Naïve Roofscape

Aix-en-Provence

  
Beyond the French doors leading out
to this fourth-floor rental’s balcony, open sky
above a pre-Cubist arrangement of
ochre walls, blue-gray shutters both open
and closed, and terra cotta roofs—all studded
with innumerable accessories and doodads:
small chimneys gathered in familial groups
and wearing metal caps, a Celtic cross
and two stone urns atop the church;
a gold ball below a flag-like weathervane
at the apex of a pyramidal tower,
the pointy, floppy tops of three cypresses
projecting up like elf hats; satellite dishes,
the metal skeletal wings of TV antennas,
and, best of all, the shiny cylindrical
vents whose tops, spinning like pinwheels,
flash festively with sunlight—all these
conduits and valves and instruments
that in one way or another mediate
between worlds, between a sky saturated
with sunlight and the streets below, noisy
with the cries of children on their way to school
and the clang of workers in blue jumpsuits
assembling a scaffolding against the wall
opposite, keeping it all from falling apart.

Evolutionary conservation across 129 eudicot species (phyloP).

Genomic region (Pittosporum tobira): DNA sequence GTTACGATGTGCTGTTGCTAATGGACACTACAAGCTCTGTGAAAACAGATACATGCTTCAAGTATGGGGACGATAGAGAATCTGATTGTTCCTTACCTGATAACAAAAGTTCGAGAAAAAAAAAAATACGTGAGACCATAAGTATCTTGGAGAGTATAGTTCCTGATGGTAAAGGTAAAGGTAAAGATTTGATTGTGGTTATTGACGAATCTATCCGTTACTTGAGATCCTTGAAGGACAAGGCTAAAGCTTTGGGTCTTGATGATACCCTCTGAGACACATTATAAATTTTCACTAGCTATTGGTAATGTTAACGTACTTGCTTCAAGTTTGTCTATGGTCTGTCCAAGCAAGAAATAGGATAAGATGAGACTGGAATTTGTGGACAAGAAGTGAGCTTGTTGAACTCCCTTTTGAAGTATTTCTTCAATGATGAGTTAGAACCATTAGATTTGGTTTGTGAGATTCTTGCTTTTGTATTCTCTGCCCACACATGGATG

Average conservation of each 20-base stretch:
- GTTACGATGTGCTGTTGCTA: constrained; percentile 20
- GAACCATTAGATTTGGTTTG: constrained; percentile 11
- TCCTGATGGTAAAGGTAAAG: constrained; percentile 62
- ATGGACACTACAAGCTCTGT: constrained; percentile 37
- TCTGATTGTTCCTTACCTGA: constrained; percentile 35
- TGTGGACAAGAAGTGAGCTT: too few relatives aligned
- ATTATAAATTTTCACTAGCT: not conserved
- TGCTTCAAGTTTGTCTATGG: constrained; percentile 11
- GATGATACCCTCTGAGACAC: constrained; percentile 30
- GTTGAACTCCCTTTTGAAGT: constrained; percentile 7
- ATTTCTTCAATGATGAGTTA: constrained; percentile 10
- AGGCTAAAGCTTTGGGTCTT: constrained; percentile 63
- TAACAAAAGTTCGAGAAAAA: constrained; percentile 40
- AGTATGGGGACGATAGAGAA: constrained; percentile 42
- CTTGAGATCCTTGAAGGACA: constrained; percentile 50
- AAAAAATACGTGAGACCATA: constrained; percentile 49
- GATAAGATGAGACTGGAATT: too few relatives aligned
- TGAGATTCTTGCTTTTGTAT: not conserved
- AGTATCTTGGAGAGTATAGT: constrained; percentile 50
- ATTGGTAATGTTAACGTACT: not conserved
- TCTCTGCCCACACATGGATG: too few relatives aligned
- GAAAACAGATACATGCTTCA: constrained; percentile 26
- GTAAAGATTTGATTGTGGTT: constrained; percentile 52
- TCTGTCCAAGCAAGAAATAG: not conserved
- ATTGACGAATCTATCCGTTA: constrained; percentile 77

Jeffrey HarrisonJeffrey Harrison is the author of five books of poetry, most recently Into Daylight, published by Tupelo Press in 2014 as the winner of the Dorset Prize. He has received fellowships from the Guggenheim Foundation, the NEA, and the Bogliasco Foundation, among other honors. His poems have appeared widely in magazines and journals, as well as in Best American Poetry 2016, Best American Poetry 2017, The Pushcart Prize Anthology, Poets of the New Century, The Twentieth Century in Poetry, and other anthologies, and been featured on The Writer’s Almanac and American Life in Poetry. He lives in Massachusetts. For more information, visit www.jeffreyharrisonpoet.com.

Header photo, La Montagne Sainte-Victoire seen from the roofs of Aix-en-Provence in 2005, by Nicolas Brignol, courtesy Wikimedia.

Print Friendly, PDF & Email

One Response

Show Buttons
Hide Buttons